Upcoming Issue

Take a look at the work of Ryan I. Logan in Practicing Anthropology’s upcoming issue where he analyzes how faith-based activism cultivated relationships among the membership of a grassroots organization and served as a means to provide a foundation to appeal to political leaders!

Assessing the Dimensions of Faith-Based Activism, Structural Vulnerability, and the Failed Comprehensive Immigration Reform of 2013

By: Ryan I. Logan, PhD, MPH

My article entitled “La Fe en Acción: Faith-Based Activism, Immigration Reform, and Structural Vulnerability” explores how the leadership of a grassroots, social justice organization in Indianapolis called the Campaign for Citizenship Indiana (CCI, a pseudonym) organized its members around shared religious faith as a launching point for garnering support for the comprehensive immigration reform proposed in 2013. Specifically, the organizers drew on a strategy they called “la fe en acción” (faith in action) to unite the varied demographics of the membership (which included Latinx, Black, Asian, Indigenous, White, and immigrants) in addition to serving as a shared, religious foundation through which its members and organizers engaged with politicians and other stakeholders. 

Through la fe en acción, activism was conceptualized by organizers as a long-term strategy that united various stakeholders via shared religious faith as a means to foment political change. Religion was integrated throughout all aspects of various events, including: prayer vigils (which ranged from small to large public demonstrations, with at least two garnering hundreds of attendees), the sharing of testimonios (testimonials) with politicians and at events, and infusing social justice readings of the Bible to provide a common ground between the communities of Indianapolis/Indiana, members of CCI, business leaders, politicians (both Republican and Democrat), and other stakeholders.

While this form of activism was intended to engender the involvement of all supporters, structural vulnerability hindered the ability of some to participate in the various events arranged by the organizers. In this article, I explicate the various strategies utilized by the leadership of this organization, the various opinions of CCI’s participants, and the positive and negative aspects of this form of grassroots organizing.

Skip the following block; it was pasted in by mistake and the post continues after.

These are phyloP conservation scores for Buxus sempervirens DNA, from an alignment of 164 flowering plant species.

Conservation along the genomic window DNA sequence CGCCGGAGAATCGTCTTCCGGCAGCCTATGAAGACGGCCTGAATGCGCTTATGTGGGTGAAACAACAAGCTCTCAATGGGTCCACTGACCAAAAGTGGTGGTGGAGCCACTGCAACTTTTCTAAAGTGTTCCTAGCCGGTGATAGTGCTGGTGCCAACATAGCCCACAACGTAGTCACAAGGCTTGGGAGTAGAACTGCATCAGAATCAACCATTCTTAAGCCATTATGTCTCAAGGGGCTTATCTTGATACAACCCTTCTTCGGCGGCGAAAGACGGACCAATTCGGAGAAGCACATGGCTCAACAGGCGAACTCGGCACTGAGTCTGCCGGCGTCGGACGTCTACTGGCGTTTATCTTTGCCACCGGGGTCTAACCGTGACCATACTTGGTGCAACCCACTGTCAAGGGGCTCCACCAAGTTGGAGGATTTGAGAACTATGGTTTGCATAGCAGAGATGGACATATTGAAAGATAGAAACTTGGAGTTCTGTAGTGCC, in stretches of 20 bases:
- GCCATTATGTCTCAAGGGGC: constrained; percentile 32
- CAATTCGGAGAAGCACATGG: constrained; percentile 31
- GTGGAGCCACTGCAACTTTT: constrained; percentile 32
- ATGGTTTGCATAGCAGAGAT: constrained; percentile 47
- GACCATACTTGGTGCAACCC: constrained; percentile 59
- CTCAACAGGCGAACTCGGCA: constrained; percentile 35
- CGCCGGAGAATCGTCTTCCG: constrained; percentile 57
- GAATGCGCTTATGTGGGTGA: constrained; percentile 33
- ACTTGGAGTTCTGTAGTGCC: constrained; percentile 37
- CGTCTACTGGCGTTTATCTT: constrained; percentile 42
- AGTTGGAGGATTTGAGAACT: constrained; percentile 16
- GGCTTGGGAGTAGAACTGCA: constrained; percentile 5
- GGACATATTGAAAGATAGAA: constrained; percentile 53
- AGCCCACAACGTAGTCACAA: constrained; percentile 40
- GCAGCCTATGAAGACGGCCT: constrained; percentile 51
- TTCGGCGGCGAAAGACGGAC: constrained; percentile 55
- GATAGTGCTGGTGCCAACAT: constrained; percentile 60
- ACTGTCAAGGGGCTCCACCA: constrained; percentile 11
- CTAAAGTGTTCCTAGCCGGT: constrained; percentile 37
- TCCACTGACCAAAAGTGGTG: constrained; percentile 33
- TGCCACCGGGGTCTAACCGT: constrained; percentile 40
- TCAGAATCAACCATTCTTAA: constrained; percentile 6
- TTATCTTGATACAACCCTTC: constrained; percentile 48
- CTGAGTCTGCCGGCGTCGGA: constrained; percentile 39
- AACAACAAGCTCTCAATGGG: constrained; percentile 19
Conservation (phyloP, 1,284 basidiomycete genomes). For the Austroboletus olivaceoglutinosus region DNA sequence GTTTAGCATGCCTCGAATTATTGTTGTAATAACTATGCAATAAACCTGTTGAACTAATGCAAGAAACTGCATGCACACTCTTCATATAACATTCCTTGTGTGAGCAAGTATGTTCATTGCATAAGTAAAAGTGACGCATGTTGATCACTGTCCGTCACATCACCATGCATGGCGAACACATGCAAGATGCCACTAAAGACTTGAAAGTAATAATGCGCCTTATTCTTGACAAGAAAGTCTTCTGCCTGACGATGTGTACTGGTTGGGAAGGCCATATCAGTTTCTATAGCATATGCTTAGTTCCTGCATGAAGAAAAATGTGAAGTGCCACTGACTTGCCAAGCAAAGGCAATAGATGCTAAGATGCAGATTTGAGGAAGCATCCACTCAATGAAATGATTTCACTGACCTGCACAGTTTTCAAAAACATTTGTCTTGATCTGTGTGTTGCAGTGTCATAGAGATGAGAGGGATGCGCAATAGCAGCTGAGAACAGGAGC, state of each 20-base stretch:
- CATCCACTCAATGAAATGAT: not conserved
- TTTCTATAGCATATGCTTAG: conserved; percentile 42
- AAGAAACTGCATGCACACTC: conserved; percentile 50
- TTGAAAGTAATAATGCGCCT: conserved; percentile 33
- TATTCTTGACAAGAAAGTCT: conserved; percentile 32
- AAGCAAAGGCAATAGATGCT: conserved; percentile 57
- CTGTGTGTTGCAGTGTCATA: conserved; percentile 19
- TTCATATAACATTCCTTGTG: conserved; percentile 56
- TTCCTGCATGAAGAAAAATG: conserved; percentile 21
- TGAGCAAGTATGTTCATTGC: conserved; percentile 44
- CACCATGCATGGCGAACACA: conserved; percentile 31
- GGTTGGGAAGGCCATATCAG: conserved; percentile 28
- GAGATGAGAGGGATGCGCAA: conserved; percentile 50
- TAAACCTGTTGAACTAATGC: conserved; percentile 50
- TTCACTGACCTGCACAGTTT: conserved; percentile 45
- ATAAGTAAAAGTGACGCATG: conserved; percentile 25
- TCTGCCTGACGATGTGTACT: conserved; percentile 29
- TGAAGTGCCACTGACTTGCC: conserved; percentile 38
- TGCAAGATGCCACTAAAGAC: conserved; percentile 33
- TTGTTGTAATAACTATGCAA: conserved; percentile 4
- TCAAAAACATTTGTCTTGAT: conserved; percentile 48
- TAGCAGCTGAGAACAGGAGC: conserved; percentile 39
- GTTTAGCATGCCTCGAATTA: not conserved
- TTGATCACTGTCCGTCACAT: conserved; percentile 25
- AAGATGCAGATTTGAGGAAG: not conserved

Prayer vigil aimed at garnering support from Indiana’s politicians for comprehensive immigration reform, Indianapolis, 2013.

About the Author:

Ryan I. Logan, PhD, MPH (rilogan@csustan.edu) is an Assistant Professor of Medical Anthropology in the Department of Anthropology, Geography, and Ethnic Studies at California State University Stanislaus. His research interests include migration, health, community health workers, social justice, and religion. Logan’s recent research analyzes the lived experiences of community health workers, a frontline public health worker who typically come from the communities they work within. Logan has also conducted research projects related to faith-based activism, immigration, and alternative forms of health and healing.

Website: https://www.csustan.edu/anthro/dr-ryan-i-logan 

Twitter: @ryanilogan 

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